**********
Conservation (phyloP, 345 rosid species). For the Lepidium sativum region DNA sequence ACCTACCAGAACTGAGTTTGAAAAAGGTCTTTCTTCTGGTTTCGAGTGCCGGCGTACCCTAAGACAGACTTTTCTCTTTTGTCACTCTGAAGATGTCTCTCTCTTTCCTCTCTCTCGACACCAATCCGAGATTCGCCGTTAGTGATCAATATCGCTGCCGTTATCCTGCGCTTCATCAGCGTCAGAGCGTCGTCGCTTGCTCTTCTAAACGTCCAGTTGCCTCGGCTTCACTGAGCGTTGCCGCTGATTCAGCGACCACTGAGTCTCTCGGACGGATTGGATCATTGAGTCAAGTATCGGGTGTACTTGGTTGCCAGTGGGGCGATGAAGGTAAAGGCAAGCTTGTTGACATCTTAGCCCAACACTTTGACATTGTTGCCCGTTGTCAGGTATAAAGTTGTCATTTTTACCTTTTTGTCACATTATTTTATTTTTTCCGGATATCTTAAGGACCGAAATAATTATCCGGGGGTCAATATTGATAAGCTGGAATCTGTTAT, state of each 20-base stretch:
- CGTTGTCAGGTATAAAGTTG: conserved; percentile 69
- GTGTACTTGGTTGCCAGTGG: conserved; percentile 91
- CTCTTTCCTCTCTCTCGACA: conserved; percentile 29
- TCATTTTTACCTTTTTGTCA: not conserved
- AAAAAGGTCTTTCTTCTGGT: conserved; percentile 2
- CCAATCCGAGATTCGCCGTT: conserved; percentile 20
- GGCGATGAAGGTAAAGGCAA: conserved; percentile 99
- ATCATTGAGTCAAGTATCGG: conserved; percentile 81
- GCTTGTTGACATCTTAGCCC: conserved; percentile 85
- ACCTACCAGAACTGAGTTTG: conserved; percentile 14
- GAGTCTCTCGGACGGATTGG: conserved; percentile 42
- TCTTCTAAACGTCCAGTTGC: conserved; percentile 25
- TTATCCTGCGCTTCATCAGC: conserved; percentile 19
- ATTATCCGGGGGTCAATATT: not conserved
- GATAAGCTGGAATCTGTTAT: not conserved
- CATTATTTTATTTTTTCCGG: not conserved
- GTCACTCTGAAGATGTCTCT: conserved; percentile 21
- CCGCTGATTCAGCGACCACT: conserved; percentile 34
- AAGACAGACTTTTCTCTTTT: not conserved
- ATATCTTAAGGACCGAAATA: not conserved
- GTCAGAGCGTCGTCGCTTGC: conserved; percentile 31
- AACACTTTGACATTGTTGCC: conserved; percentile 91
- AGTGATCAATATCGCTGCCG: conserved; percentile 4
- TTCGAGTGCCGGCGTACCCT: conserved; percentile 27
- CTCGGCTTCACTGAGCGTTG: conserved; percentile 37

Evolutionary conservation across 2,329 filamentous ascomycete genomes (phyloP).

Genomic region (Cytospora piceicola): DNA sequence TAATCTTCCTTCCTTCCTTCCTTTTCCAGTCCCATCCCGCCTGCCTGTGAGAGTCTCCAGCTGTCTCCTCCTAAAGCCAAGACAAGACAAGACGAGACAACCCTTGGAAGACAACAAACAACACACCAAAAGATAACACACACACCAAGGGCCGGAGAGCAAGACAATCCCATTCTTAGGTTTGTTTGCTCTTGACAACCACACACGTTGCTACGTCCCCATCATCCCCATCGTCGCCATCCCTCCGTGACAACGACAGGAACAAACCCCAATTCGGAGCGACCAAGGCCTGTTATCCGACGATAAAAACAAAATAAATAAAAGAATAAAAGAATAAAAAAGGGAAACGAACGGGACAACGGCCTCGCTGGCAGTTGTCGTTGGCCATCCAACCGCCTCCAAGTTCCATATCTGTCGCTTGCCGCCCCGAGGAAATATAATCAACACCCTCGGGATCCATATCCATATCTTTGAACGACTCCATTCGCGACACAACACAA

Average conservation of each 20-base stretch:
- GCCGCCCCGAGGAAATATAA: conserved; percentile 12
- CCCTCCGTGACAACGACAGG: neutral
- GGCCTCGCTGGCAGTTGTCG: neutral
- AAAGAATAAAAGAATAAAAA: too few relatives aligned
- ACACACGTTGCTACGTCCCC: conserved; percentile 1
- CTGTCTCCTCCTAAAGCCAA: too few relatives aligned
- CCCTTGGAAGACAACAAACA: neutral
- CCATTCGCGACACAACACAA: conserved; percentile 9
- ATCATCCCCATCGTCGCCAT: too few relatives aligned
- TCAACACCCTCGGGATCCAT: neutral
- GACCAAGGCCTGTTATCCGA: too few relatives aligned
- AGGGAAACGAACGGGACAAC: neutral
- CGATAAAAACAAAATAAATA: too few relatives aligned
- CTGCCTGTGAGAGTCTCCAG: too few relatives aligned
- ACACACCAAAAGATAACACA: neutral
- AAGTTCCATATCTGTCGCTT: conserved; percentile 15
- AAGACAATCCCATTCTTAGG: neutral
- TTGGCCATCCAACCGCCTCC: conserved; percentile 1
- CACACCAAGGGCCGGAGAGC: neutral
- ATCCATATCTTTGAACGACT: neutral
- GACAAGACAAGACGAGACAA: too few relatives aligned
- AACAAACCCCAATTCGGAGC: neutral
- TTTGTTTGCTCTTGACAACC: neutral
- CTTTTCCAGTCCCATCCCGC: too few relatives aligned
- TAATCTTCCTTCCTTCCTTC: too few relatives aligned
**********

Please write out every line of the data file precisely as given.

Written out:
Conservation (phyloP, 345 rosid species). For the Lepidium sativum region DNA sequence ACCTACCAGAACTGAGTTTGAAAAAGGTCTTTCTTCTGGTTTCGAGTGCCGGCGTACCCTAAGACAGACTTTTCTCTTTTGTCACTCTGAAGATGTCTCTCTCTTTCCTCTCTCTCGACACCAATCCGAGATTCGCCGTTAGTGATCAATATCGCTGCCGTTATCCTGCGCTTCATCAGCGTCAGAGCGTCGTCGCTTGCTCTTCTAAACGTCCAGTTGCCTCGGCTTCACTGAGCGTTGCCGCTGATTCAGCGACCACTGAGTCTCTCGGACGGATTGGATCATTGAGTCAAGTATCGGGTGTACTTGGTTGCCAGTGGGGCGATGAAGGTAAAGGCAAGCTTGTTGACATCTTAGCCCAACACTTTGACATTGTTGCCCGTTGTCAGGTATAAAGTTGTCATTTTTACCTTTTTGTCACATTATTTTATTTTTTCCGGATATCTTAAGGACCGAAATAATTATCCGGGGGTCAATATTGATAAGCTGGAATCTGTTAT, state of each 20-base stretch:
- CGTTGTCAGGTATAAAGTTG: conserved; percentile 69
- GTGTACTTGGTTGCCAGTGG: conserved; percentile 91
- CTCTTTCCTCTCTCTCGACA: conserved; percentile 29
- TCATTTTTACCTTTTTGTCA: not conserved
- AAAAAGGTCTTTCTTCTGGT: conserved; percentile 2
- CCAATCCGAGATTCGCCGTT: conserved; percentile 20
- GGCGATGAAGGTAAAGGCAA: conserved; percentile 99
- ATCATTGAGTCAAGTATCGG: conserved; percentile 81
- GCTTGTTGACATCTTAGCCC: conserved; percentile 85
- ACCTACCAGAACTGAGTTTG: conserved; percentile 14
- GAGTCTCTCGGACGGATTGG: conserved; percentile 42
- TCTTCTAAACGTCCAGTTGC: conserved; percentile 25
- TTATCCTGCGCTTCATCAGC: conserved; percentile 19
- ATTATCCGGGGGTCAATATT: not conserved
- GATAAGCTGGAATCTGTTAT: not conserved
- CATTATTTTATTTTTTCCGG: not conserved
- GTCACTCTGAAGATGTCTCT: conserved; percentile 21
- CCGCTGATTCAGCGACCACT: conserved; percentile 34
- AAGACAGACTTTTCTCTTTT: not conserved
- ATATCTTAAGGACCGAAATA: not conserved
- GTCAGAGCGTCGTCGCTTGC: conserved; percentile 31
- AACACTTTGACATTGTTGCC: conserved; percentile 91
- AGTGATCAATATCGCTGCCG: conserved; percentile 4
- TTCGAGTGCCGGCGTACCCT: conserved; percentile 27
- CTCGGCTTCACTGAGCGTTG: conserved; percentile 37

Evolutionary conservation across 2,329 filamentous ascomycete genomes (phyloP).

Genomic region (Cytospora piceicola): DNA sequence TAATCTTCCTTCCTTCCTTCCTTTTCCAGTCCCATCCCGCCTGCCTGTGAGAGTCTCCAGCTGTCTCCTCCTAAAGCCAAGACAAGACAAGACGAGACAACCCTTGGAAGACAACAAACAACACACCAAAAGATAACACACACACCAAGGGCCGGAGAGCAAGACAATCCCATTCTTAGGTTTGTTTGCTCTTGACAACCACACACGTTGCTACGTCCCCATCATCCCCATCGTCGCCATCCCTCCGTGACAACGACAGGAACAAACCCCAATTCGGAGCGACCAAGGCCTGTTATCCGACGATAAAAACAAAATAAATAAAAGAATAAAAGAATAAAAAAGGGAAACGAACGGGACAACGGCCTCGCTGGCAGTTGTCGTTGGCCATCCAACCGCCTCCAAGTTCCATATCTGTCGCTTGCCGCCCCGAGGAAATATAATCAACACCCTCGGGATCCATATCCATATCTTTGAACGACTCCATTCGCGACACAACACAA

Average conservation of each 20-base stretch:
- GCCGCCCCGAGGAAATATAA: conserved; percentile 12
- CCCTCCGTGACAACGACAGG: neutral
- GGCCTCGCTGGCAGTTGTCG: neutral
- AAAGAATAAAAGAATAAAAA: too few relatives aligned
- ACACACGTTGCTACGTCCCC: conserved; percentile 1
- CTGTCTCCTCCTAAAGCCAA: too few relatives aligned
- CCCTTGGAAGACAACAAACA: neutral
- CCATTCGCGACACAACACAA: conserved; percentile 9
- ATCATCCCCATCGTCGCCAT: too few relatives aligned
- TCAACACCCTCGGGATCCAT: neutral
- GACCAAGGCCTGTTATCCGA: too few relatives aligned
- AGGGAAACGAACGGGACAAC: neutral
- CGATAAAAACAAAATAAATA: too few relatives aligned
- CTGCCTGTGAGAGTCTCCAG: too few relatives aligned
- ACACACCAAAAGATAACACA: neutral
- AAGTTCCATATCTGTCGCTT: conserved; percentile 15
- AAGACAATCCCATTCTTAGG: neutral
- TTGGCCATCCAACCGCCTCC: conserved; percentile 1
- CACACCAAGGGCCGGAGAGC: neutral
- ATCCATATCTTTGAACGACT: neutral
- GACAAGACAAGACGAGACAA: too few relatives aligned
- AACAAACCCCAATTCGGAGC: neutral
- TTTGTTTGCTCTTGACAACC: neutral
- CTTTTCCAGTCCCATCCCGC: too few relatives aligned
- TAATCTTCCTTCCTTCCTTC: too few relatives aligned